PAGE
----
Alumni Charlie Foy and Carson Lolley steal the show on Missouri State Improv


Courtesy of Carson Lolley

Acting in a scene together, alumni Carson Lolley and Charlie Foy lead the show for Missouri State Improv. Lolley joined fall 2019, and helped recruit Foy who joined fall 2020. “Over the summer, I saw Carson post about it and I had reached out to a few other members of the team about joining,” Foy said. “You don’t really understand how refreshing it is to know someone on the team you want to be a part of, and she really made the team way more welcoming for me.”

From high school co-captains of the Running with Scissors Improv team to college presidents of the Missouri State Improv team, alumni Carson Lolley and Charlie Foy lead the Missouri State Improv team together. Lolley, class of 2019, was recently voted president of the team, and Foy, class of 2020, was voted vice president. 

“I was super excited to find out that Charlie and I would be performing together again. I had known that he was interested in joining the team since last summer,” Lolley said. “I would say that our chemistry has gotten stronger since high school. A really big part of improv is trust and trusting the people you’re on stage with and trusting that the choices they make in a scene, will make that scene stronger.”

For Foy, however, it was no surprise that he would be joining his old teammate once again.

“I actually found out about the team through her,” Foy said. “She was posting about shows and performances on her Instagram and it got me interested in joining the team as well. So, it wasn’t like I was surprised to be joining her, but I definitely was still excited to be performing with someone that I had already performed within in the past.”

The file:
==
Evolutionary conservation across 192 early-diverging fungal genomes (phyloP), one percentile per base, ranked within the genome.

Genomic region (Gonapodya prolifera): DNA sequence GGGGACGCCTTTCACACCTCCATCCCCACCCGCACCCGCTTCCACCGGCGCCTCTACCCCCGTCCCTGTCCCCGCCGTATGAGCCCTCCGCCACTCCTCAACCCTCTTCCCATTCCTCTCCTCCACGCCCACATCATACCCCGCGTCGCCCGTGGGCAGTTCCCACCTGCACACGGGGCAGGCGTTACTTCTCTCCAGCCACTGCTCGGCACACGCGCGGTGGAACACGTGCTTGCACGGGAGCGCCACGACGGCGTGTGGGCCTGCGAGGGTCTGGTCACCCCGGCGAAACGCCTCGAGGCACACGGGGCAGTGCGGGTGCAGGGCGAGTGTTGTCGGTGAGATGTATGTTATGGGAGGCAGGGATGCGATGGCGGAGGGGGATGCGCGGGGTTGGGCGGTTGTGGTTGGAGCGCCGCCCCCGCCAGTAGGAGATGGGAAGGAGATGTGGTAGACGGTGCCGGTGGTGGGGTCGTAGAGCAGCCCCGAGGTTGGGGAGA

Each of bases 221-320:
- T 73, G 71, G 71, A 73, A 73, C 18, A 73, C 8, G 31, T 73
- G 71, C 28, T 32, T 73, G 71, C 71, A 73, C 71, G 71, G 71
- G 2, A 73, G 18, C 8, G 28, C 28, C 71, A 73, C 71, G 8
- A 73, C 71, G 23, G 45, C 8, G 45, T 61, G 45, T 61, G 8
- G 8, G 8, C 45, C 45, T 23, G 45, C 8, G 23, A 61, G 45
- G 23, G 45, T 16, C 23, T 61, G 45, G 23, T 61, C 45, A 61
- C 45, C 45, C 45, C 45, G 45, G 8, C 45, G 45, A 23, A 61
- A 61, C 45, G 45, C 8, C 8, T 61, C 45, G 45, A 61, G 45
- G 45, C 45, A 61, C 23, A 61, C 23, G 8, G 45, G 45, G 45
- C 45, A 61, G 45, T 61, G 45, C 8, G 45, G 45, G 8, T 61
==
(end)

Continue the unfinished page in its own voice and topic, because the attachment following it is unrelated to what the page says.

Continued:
Performing with Running With Scissors, alumni Charlie Foy acts out a scene with the rest of his team. As a senior, Foy was one of three captains for the team. “Short term, I just want to improve and just be better,” Foy said. “I believe that there is never a limit to how much you can learn, and I want to do a lot of self-teaching in the short future.” (Courtesy of Carson Lolley)

The performers spent a year apart from each other after Lolley graduated. In that time, both performers spent countless hours practicing and developing their craft.

“Our time away from each other, in between her leaving high school and me joining in college, it had really helped me see where it was that we had come from and put into perspective where we are now,” Foy said. “That relationship that we have, from being together for so long, definitely helps us as stage partners, and makes our scenes work out very well.”

In high school, the team practiced and performed what is called “short-form” improv, or short scenes in which you usually play a game or have a challenge. For Missouri State, they perform “long-form” improv, or longer scenes that typically have a more formal tone. 

It’s neat to be able to continue to grow alongside someone who started doing improv around the same time you did because you’ve seen each other be terrible at it, and you’ve seen each other start to figure it out.”

— Carson Lolley

“It’s super interesting getting to perform with one of my high school teammates, especially because we are performing a whole new type of improv,” Lolley said. “It’s a whole other challenge, to learn more and improve upon long-form. It’s neat to be able to continue to grow alongside someone who started doing improv around the same time you did because you’ve seen each other be terrible at it, and you’ve seen each other start to figure it out.”

Given the shared experience, the two have already held leadership roles which helped them get elected as President and Vice President of the Missouri State Improv team for next season.

“I think that has helped us bond a bit more now, and I don’t know if we would have this same relationship, had we not shared such a similar experience,” Foy said.

Beyond college, Foy and Lolley both plan on pursuing a future in comedy. While Foy plans on comedy writing and screenwriting, Lolley’s goal is to continue Improv professionally.

“A lot of times if you want to do improv professionally you end up teaching classes for it, and at this point in my life, that’s not necessarily what I want to do,” Lolley said. “I want to be more focused on creating things than teaching others, so I want to make sure that I’m good in all aspects of comedy, because who knows what’ll happen.”